27 Jan Safari Developer-Mode On Macbook Pro Could Harm Battery Life
Recently, Consumer Reports did something they have literally never done before. They failed to recommend the latest Apple laptop (the MacBook Pro) for purchase.
When they conducted a series of tests at the Consumer Reports Lab, the laptop’s battery life was found to be substantially less than what Apple reported that it should be.
This caused no small amount of alarm in the halls of Apple’s Corporate Headquarters. Consumer Reports is a prestigious magazine with a significant online presence, and their reviews carry great weight with the consuming public.
Apple took the review seriously enough to make some inquiries about how the tests were conducted.
It turns out that when Consumer Reports conducted their tests, they did so with the Safari browser in Developer-Mode. Many users aren’t even aware that Safari has a Developer-Mode, much less the fact that when the browser is placed in this mode, it disables webpage caching.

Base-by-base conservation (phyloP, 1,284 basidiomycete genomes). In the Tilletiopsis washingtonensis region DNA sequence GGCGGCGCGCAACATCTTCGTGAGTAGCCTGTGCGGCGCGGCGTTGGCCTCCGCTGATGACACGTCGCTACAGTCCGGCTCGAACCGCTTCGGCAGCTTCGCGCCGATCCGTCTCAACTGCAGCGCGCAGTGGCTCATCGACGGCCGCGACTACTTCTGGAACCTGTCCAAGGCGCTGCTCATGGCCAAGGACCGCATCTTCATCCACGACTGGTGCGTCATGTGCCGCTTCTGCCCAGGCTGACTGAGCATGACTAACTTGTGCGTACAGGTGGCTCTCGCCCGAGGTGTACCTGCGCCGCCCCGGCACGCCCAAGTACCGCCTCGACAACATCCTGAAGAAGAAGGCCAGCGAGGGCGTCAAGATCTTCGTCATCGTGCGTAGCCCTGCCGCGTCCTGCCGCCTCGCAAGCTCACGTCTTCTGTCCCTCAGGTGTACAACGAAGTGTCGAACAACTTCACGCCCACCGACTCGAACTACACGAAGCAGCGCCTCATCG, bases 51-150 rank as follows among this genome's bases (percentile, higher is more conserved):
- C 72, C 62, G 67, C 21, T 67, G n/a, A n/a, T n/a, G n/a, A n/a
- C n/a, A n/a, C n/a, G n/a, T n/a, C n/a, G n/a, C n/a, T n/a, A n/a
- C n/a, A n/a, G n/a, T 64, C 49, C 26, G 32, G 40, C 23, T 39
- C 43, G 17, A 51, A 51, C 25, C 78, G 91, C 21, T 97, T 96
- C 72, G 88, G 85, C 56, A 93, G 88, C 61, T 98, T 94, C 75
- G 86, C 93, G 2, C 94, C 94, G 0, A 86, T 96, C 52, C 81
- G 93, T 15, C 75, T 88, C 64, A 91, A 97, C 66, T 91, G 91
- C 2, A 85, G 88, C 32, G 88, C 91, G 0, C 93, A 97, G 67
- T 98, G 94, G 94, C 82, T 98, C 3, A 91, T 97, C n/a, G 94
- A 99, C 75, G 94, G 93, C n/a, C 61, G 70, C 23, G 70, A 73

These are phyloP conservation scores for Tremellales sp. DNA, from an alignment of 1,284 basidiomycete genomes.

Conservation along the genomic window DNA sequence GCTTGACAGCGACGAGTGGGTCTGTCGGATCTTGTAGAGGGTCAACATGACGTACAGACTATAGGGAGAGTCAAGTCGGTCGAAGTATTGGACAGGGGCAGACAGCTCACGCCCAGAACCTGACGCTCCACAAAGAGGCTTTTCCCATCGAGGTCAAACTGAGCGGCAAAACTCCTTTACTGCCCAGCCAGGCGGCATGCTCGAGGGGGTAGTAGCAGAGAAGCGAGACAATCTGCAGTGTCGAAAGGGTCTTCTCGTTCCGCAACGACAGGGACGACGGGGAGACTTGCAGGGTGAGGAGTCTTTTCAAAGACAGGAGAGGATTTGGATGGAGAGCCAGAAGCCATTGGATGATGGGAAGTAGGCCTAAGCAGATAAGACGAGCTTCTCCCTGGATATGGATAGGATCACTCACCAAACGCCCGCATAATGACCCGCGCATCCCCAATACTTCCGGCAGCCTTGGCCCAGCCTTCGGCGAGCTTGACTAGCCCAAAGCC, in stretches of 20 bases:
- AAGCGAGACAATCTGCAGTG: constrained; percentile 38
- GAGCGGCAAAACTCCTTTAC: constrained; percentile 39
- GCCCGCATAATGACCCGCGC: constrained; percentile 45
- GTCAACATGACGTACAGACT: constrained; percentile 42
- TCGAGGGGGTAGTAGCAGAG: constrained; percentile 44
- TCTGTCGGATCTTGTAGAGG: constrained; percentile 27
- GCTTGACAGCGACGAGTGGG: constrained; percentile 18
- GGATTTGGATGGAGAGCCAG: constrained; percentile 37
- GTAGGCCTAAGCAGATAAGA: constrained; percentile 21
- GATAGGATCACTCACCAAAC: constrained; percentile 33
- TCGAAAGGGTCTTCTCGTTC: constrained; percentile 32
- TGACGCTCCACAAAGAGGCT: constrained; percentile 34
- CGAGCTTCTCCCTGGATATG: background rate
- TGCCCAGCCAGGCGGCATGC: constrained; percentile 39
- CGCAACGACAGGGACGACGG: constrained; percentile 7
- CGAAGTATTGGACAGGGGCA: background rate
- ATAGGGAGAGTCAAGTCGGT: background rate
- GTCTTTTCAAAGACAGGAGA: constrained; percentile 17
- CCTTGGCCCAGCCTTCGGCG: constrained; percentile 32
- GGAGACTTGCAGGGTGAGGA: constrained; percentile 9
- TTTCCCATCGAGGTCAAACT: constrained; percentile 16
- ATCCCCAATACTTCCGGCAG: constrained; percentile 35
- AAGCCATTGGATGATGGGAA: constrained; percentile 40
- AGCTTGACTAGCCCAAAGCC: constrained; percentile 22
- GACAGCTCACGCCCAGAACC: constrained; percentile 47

As a consequence of testing the laptop in this manner, an older bug was activated which impacted the way that icons on the screen are loaded and reloaded, and this was the root cause for the laptop’s poor performance during testing.
Working with Consumer Reports, Apple was able to isolate, identify and patch the bug, and has requested that the company re-test using settings that most users would employ when surfing the web.
Consumer reports agreed, and on re-testing, they found that the MacBook Pro met or exceeded Apple’s battery life estimates. They’ve also agreed to update their review accordingly, and change their recommendation.
This is great news on a number of levels. First, Apple proved to be extremely responsive, which says great things about them as a company and the care they take with their products.
In addition, Consumer Reports, understanding how important their reviews are in the marketplace, also got high marks for their willingness to work with the company. And, the level of cross-company cooperation to identify and correct a legitimate problem says good things about both organizations.
This sets a shining standard all business owners should strive to meet. Kudos to both companies.